Missionaries often walk, bike, or take public transportation. Paris is known for its extensive Metro with 14 different lines that connects to rapid trains, called TGVs, which run throughout the country and into neighboring nations. There is a relatively new tram system that runs the outskirts of Paris proper.
Although many people may have cars, they choose public transit because it is convenient. Few missionaries use cars to get around.
France also has an excellent bus system, along with the light rail and other public transportation.
Much like most of Western Europe, France is generally a very safe country. The main worry for missionaries is petty crime, especially pick-pocketing in high tourist areas (particularly within Paris proper). Medical care is socialized; there is fairly easy access to appropriate care. Medical supplies are easy to obtain. While there is occasional violence between minority groups, particularly Muslim immigrants from North Africa and the Jewish population, this is limited.
France and its neighbors have traditions and values that date back centuries, even millennia. For instance, when entering or exiting a boutique it is impolite not to greet the store clerk (who is typically an owner or member of the family) with “Bonjour”; leave-taking is also important. France has a plethora of outdoor markets and farmers markets that take place weekly or bi-weekly.
Verlan (vair-LAWH) — This is a form of French pig latin; some of the youth will use it. It is backwards speaking.
Truc (trook)— means “thing” and is used frequently.
“Ca caille” (sa KAI) — it’s cold (both literal and figurative meanings)
“J’ai la dalle” (zhai la doll) — I’m hungry (very colloquial; they also say “J’ai une faim de loup,” which means basically “I’m as ravenous as a wolf”)
“Pôte” (pOHt) ou “mec”(mehk) — both are equivalent to saying “dude” or “man”
“Se faire poser un lapin” (suh fayr poz-eh uh lah-pahn) — This is an idiomatic expression that is used when someone skips out on their appointment; literally translates to acting like a rabbit.
An umbrella and boots/walking shoes suitable for the rain.
The French, like many of their European counterparts, appreciate when others respect and understand their language and culture (which are very much connected). Missionaries can do this by wearing more European-style clothing (i.e., buying scarves, jackets, and so forth in-country) when possible. Europeans are much less casual than Americans in both dress and speech. In both January and July, France has several weeks of sales that extend nation-wide, so it may be possible to purchase needed items for less during this period.
23, Rue Du Onze Novembre
78110 Le Vesinet
Current mission Facebook page: https://www.facebook.com/pages/France-Paris-Mission-Poznanski/290639561050099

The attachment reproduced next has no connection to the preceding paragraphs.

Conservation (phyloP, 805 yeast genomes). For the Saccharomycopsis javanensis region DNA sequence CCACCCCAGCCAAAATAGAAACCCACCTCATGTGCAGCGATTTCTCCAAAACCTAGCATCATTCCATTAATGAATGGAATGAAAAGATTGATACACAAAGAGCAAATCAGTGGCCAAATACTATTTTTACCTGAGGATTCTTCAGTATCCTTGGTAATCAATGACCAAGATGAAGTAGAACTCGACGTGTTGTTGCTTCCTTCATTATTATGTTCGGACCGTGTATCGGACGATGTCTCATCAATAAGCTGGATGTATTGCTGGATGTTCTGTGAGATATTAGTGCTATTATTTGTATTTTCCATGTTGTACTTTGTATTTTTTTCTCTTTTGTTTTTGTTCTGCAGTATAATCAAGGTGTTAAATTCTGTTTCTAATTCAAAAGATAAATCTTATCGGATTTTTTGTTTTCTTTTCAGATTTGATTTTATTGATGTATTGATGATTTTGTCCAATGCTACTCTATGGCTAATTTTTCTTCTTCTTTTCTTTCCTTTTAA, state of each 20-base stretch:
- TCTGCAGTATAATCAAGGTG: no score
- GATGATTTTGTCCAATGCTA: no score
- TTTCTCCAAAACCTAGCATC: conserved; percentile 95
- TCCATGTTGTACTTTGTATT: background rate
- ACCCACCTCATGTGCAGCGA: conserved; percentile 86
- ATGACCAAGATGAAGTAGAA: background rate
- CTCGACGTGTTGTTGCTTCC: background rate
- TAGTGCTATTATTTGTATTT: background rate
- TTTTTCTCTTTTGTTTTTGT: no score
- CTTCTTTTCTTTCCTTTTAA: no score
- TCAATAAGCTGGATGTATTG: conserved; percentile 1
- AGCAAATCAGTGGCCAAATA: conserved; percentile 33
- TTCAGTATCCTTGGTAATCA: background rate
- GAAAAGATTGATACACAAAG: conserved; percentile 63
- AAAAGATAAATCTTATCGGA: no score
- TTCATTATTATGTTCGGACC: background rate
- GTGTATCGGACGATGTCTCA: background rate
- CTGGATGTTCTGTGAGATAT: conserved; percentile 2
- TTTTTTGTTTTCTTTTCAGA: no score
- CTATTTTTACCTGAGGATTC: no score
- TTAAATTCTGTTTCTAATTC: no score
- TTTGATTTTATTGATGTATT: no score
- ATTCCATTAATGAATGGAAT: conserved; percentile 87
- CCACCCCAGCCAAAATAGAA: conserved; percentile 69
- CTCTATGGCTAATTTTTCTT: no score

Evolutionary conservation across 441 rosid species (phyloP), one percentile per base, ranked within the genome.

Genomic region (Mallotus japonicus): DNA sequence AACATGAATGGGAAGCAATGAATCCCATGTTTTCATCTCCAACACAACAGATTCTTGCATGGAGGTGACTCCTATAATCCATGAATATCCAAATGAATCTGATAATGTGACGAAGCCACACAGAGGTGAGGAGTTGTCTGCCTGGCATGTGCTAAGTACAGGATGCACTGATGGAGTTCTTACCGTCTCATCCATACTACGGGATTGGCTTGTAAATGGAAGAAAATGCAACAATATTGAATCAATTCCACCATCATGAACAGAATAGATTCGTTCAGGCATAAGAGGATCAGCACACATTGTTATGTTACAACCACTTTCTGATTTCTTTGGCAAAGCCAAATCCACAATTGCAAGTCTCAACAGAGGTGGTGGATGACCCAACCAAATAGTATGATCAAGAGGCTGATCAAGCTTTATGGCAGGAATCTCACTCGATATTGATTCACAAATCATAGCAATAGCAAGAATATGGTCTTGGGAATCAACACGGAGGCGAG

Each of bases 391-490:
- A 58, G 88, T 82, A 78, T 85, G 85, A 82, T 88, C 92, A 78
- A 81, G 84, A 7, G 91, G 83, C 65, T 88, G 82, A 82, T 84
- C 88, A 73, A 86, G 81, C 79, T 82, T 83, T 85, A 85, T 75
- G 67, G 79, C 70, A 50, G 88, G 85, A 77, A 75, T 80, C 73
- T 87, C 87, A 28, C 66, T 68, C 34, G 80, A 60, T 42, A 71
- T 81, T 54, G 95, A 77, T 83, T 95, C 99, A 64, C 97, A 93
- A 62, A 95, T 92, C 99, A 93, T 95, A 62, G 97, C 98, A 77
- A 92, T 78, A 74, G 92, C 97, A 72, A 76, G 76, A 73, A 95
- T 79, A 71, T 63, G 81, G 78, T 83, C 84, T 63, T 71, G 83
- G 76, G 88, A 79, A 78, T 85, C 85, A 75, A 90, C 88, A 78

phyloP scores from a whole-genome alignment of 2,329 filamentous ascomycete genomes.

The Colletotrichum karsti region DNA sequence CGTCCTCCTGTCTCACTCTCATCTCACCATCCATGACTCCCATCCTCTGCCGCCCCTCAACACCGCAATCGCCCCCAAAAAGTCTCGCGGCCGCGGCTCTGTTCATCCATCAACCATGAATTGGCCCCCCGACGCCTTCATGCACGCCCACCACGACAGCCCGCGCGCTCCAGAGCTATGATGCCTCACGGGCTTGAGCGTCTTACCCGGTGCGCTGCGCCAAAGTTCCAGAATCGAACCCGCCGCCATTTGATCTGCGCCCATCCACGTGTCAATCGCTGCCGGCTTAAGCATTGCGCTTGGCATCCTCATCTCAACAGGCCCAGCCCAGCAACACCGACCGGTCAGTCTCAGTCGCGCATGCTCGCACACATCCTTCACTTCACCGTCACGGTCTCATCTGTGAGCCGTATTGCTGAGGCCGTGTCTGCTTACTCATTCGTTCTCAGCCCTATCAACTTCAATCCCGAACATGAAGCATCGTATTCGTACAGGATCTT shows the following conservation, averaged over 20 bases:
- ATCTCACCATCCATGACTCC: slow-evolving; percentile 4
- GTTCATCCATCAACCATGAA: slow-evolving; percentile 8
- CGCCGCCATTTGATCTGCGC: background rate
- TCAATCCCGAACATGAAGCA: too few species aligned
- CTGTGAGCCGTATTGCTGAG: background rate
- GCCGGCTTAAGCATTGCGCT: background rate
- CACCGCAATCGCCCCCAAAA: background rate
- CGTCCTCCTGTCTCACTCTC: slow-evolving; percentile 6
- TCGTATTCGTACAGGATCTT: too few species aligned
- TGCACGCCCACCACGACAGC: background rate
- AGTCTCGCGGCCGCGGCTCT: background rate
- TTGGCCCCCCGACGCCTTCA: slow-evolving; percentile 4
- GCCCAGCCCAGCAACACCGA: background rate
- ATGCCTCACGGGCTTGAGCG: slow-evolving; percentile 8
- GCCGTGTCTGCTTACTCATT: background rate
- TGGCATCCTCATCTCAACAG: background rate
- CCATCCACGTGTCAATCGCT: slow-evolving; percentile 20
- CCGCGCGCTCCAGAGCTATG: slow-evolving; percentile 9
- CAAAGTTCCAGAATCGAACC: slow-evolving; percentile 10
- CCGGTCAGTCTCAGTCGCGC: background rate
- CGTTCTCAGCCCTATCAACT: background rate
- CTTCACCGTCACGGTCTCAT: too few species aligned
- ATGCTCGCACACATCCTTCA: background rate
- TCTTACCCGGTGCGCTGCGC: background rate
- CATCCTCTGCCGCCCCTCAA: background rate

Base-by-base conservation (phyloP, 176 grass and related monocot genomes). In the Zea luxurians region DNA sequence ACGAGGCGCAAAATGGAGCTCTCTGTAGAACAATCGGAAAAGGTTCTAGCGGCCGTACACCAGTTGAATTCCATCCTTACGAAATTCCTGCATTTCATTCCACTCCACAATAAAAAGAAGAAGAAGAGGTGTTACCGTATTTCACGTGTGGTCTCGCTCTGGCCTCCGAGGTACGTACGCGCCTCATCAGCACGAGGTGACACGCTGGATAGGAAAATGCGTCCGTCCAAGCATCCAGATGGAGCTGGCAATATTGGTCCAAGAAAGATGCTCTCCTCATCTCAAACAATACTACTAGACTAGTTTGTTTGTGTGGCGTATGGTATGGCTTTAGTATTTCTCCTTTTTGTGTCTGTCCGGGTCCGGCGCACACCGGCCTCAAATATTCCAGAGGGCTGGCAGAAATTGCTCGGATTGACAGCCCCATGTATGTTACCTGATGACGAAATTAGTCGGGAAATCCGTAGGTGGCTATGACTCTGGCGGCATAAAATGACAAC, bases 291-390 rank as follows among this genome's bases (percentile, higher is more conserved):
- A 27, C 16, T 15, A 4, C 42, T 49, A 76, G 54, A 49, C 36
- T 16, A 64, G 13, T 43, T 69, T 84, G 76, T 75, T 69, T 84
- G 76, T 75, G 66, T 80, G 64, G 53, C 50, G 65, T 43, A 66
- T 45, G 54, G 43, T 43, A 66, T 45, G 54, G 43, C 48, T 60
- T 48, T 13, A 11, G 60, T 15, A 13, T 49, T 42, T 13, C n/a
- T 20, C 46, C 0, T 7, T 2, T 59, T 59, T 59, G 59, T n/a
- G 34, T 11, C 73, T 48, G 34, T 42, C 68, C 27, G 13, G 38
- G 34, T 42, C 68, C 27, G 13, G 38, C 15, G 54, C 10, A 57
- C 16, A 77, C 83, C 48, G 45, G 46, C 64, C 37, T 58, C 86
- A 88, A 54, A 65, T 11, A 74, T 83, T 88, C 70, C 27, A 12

For alumni: http://www.mission.net/france/paris/
Paris France Temple website: http://www.templemormonparis.org (page is in French, can use browser to translate if needful).
Straight from the France Paris Mission field:
*What items were hard to get or not available?
“Maple Syrup, Mexican food (tortillas, salsa, etc), good deodorant!”
“The usual peanut butter, cereal, hispanic food.”
*What did you eat the most of?
“Bread, cheese and chocolate”
*What is the craziest thing you ate?
“Escargot, cow’s tongue, raw oysters”
*What was most surprising about the culture?
“That religion was such a small part of people’s lives.”
“How few people are actually religious; most are disillusioned with organized religion.”
“I have a french background so nothing was too unusual. Public baths were the most unusual.”
*What advice would you give to someone going to the France Paris Mission?
“It’s not about baptizing, it’s about giving back to the Lord and the people you’re serving.”
“Don’t let the French people’s initial stand-offishness scare you away; once you get to know them, they are wonderful!”
“Learn to love the people and be accepting of new and unusual situations.”
*What do you wish you had known before you served?
“That my contribution counted, even if the people didn’t want to join the church. I gained a strong testimony so that I would stay active and take my family to church, through serving my mission. I also do feel that I served the people of France, but in different way than I [had originally] thought.”
“That my relationship with my companions would be one of the most difficult parts of my mission, and also have so much impact on the missionary work.”
“Better command of the French language.”
“I wish we had been allowed to do more service hours. I had considered joining the peace corp also, but decided to serve a LDS mission. I think I made the right decision, but I think that volunteering in schools or in whatever way the community would like missionaries to serve, would have helped us spread the gospel more effectively… I think that if people see you doing that kind of work to help them, that they are more willing to open their hearts to the gospel message.”
**Did you serve in the France Paris Mission? If so, we would love to hear your advice and your stories! Please contact us at email@example.com**